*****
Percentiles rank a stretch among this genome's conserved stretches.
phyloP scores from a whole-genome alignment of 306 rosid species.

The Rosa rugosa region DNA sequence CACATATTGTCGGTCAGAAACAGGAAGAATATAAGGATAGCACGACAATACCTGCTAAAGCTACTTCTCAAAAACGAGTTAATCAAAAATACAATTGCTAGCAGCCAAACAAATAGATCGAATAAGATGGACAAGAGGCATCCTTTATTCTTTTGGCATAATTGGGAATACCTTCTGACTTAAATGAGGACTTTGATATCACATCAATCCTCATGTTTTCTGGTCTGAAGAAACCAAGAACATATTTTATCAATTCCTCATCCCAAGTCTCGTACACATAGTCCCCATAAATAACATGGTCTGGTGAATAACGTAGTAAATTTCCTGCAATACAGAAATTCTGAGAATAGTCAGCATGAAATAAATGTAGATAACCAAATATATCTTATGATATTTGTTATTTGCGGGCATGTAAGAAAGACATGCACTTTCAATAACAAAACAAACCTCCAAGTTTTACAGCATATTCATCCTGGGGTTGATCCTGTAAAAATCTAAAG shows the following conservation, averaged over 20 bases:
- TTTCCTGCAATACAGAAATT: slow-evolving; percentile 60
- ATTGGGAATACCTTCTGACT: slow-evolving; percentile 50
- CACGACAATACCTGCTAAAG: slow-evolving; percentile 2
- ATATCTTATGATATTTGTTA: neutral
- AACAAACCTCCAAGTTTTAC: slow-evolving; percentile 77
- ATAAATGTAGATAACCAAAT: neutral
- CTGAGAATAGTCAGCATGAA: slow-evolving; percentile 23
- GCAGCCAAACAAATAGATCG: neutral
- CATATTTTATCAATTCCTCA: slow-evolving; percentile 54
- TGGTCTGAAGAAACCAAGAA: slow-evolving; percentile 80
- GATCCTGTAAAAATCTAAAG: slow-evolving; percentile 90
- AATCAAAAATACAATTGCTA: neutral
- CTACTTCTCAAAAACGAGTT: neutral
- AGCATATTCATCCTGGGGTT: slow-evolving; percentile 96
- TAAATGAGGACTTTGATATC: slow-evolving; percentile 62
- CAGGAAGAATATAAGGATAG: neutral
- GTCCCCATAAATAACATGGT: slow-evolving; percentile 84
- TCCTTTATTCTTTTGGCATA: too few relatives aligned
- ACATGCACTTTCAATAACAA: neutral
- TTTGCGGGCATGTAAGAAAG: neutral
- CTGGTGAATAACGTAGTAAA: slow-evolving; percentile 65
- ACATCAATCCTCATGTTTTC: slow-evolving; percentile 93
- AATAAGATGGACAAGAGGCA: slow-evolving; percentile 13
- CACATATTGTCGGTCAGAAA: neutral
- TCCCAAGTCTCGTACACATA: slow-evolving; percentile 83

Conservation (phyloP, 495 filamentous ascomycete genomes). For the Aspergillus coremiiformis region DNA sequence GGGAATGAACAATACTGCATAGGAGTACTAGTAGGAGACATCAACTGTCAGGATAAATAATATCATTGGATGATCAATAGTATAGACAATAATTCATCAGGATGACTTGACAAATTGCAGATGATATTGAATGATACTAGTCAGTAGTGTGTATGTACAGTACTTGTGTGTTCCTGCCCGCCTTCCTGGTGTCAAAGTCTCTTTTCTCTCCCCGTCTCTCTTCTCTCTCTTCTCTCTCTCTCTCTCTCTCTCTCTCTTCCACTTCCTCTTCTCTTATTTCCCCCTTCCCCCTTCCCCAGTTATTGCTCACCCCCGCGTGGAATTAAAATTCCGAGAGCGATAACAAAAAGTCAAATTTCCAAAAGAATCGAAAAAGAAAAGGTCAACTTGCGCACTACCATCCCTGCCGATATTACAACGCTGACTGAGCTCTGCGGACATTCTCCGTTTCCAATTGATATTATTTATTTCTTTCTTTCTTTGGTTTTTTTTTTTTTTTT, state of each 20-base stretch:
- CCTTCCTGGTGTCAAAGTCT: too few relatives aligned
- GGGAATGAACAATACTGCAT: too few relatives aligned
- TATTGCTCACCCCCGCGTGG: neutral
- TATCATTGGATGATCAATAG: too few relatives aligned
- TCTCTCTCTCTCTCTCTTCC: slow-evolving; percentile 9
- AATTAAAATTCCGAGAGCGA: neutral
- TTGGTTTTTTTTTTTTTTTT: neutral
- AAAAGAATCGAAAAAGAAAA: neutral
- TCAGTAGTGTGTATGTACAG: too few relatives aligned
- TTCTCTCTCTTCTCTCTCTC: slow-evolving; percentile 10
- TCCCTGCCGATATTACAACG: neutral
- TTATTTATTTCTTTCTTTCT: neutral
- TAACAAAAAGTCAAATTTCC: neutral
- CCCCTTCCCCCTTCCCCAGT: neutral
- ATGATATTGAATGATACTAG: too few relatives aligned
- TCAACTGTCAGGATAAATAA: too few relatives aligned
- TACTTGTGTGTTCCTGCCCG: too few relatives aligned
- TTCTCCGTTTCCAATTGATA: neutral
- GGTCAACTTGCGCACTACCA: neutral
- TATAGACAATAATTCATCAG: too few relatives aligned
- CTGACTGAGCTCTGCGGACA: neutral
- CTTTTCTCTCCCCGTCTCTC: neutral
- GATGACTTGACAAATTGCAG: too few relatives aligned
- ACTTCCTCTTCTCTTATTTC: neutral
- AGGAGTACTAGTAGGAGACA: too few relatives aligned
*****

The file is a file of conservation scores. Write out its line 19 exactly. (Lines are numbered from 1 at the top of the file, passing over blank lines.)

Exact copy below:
- CAGGAAGAATATAAGGATAG: neutral